There has been much hand wringing about the deplorable behavior of men in the military, up and down the command structure, and the sexual abuse of women and men under their command as well as their trainees and protegees. It is beyond disgusting. All agree something must be done.
I was thrilled when a female Air Force three-star General's promotion was held up because she overturned the sexual assault conviction of an officer under her command. While there is a chance she was ill-advised by her male colleagues that "that is the way things are done" if she wanted to get ahead - like a lot of people, I didn't care. Yes, it is unfortunate that a woman would be scrutinized for this behavior in a way that a man had not and I don't care because it is time for the military to stop viewing sexual assault as a hazard of the job and to fully embrace there is no room for abuse of power in the military. After all, the appearance that one's commander does not have the best interest of the men and women under his/her command firmly in his/her sights undermines unit cohesion.
I know this because I am the daughter of a former Marine. Over its history, the military has been a microcosm of how to address a variety of social issues in our country, including "racial" integration, "don't ask don't tell", the integration of gay people and the inclusion of women in combat situations.
It is therefore fascinating for me to watch members of Congress express outrage over how the military is and is not handling the sexual assault of women when some of those same members of Congress opposed and weakened the original Violence Against Women Act and delayed the most recent renewal. If Congress wants to truly transform how sexual assault is handled in the military, then Congress needs to be willing to transform how sexual assault is handled in the our society as a whole. Too many men (and some women) are more concerned about the reputations of "good men" being spoiled than they are providing justice for those harmed. Men assumed to be "good" have used that assumption to betray social trust time and again; and still the powers that be (read those who identify with those good men) hold victims accountable for the bad behavior of their perpetrators.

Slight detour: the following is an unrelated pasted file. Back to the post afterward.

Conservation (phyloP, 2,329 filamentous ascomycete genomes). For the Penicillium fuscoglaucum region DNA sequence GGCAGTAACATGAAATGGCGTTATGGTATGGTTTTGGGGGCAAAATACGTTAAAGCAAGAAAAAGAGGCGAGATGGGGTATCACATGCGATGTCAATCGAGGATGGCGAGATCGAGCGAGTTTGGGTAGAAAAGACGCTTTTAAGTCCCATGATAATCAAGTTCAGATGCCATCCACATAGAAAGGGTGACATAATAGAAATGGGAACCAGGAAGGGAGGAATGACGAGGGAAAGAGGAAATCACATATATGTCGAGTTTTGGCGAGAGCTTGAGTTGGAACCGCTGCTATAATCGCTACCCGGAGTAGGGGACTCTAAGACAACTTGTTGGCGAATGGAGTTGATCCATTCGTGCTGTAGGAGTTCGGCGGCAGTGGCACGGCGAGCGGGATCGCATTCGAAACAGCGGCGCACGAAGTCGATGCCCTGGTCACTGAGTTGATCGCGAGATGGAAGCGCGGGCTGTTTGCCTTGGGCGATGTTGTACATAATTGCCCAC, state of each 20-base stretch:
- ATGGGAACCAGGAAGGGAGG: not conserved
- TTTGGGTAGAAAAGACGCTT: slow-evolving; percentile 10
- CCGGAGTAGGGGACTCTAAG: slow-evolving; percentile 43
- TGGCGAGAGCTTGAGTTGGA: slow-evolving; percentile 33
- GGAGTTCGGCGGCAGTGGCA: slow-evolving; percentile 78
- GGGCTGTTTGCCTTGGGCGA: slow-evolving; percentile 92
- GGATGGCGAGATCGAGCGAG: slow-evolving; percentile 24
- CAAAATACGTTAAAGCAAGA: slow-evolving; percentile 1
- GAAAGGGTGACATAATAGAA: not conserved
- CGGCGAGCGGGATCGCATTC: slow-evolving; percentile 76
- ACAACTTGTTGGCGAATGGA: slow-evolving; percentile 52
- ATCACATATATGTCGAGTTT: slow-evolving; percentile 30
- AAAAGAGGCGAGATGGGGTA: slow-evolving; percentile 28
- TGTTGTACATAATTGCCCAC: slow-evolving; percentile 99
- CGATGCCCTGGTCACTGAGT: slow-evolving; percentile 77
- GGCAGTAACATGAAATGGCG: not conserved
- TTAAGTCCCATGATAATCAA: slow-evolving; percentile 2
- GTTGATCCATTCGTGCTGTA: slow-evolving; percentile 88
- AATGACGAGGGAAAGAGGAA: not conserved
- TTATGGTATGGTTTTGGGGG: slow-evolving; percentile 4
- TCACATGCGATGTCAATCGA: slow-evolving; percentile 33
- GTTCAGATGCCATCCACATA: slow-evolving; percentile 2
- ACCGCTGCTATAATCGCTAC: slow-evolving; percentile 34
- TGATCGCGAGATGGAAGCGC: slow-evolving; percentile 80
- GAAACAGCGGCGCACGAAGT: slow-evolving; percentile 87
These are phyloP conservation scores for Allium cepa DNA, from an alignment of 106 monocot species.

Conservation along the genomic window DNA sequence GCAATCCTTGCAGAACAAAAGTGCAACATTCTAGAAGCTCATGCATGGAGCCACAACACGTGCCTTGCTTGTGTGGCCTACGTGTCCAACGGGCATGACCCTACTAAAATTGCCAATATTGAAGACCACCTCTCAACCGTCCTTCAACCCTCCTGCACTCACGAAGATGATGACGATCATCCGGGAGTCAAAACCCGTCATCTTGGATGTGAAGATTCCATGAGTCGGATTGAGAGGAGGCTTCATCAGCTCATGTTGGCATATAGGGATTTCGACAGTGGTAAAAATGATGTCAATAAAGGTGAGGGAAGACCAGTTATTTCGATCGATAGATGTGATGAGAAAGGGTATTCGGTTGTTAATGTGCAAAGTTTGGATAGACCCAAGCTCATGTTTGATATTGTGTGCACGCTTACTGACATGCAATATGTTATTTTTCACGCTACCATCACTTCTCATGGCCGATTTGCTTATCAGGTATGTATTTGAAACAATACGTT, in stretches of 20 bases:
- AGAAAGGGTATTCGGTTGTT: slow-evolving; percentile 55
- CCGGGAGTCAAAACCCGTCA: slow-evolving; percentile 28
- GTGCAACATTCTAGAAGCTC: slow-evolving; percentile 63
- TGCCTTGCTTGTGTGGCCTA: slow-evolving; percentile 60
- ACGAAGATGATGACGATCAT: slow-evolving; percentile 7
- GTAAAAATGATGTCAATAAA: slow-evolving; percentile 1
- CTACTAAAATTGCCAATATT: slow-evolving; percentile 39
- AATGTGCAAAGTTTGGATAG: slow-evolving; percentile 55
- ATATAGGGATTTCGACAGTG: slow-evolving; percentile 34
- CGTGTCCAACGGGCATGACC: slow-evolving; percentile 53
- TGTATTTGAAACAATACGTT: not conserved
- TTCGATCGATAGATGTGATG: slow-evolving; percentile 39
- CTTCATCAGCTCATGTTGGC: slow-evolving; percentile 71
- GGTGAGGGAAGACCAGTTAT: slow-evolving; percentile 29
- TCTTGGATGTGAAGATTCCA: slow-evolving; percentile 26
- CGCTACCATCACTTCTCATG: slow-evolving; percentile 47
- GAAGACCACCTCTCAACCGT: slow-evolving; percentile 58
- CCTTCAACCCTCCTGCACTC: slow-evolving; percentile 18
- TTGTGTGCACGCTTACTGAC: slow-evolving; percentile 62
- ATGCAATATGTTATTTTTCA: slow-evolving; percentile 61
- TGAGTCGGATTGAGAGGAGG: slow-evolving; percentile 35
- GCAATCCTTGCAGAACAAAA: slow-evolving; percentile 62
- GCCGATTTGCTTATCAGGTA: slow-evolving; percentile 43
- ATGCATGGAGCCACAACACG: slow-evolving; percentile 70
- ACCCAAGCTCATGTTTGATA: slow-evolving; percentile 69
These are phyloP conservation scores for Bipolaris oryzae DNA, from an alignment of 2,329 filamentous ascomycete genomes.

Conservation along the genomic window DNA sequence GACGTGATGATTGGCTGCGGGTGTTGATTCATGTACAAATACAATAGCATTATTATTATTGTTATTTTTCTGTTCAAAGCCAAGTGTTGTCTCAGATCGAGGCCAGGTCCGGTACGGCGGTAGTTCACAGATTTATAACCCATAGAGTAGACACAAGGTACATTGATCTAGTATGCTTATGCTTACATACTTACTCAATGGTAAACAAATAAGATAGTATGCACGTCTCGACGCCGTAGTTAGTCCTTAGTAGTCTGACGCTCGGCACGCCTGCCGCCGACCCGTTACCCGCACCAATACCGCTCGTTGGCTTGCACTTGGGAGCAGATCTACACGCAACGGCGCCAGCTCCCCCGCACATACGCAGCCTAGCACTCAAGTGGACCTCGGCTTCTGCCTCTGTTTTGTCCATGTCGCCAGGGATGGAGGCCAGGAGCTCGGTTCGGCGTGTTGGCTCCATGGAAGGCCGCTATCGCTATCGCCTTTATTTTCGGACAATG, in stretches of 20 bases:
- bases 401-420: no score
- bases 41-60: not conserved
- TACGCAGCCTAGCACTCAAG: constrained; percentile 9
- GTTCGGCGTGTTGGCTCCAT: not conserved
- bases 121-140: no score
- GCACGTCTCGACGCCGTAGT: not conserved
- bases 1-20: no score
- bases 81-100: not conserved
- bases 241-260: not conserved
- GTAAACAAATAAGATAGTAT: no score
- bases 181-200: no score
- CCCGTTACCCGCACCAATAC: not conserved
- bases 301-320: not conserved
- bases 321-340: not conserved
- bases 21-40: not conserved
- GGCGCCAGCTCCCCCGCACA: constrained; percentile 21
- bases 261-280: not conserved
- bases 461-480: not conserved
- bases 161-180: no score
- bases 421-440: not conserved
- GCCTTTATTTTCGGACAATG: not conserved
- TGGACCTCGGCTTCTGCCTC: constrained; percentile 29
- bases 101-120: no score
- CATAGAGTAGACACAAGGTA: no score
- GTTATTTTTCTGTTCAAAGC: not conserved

Let's face it, the women and men in the military are our sons, daughters, nieces, nephew, and cousins; brothers and sisters; generational aunts and uncles; and mothers and fathers for some. We have every right to expect them to be the best of us. Yet, precisely because our society continues to maintain antiquated values regarding the rights of women in terms of sexual assault, in particular, and equity in general, we have exactly the military we deserve: one that delivers above and beyond the call on one hand and breaks our hearts on the other.
Sexual abuse of men or women is abhorrent. Period! There are those parsing the statistics from the most recent report to make the case that gay men are responsible for most of the assaults against me. This is clearly an antigay canard. Sexual abuse is about power, control and humiliation; not about sex, sexual orientation or gender identification.
Unlike racial integration and the integration of gay people in the military, I believe that the military cannot be depended upon to lead the way to end sexual abuse. If we really want them to change, we as a society need to change. We need to take sexual abuse seriously, particularly when the perpetrators come from among the privileged classes.
(c) Copyright Sabrina Sojourner 2013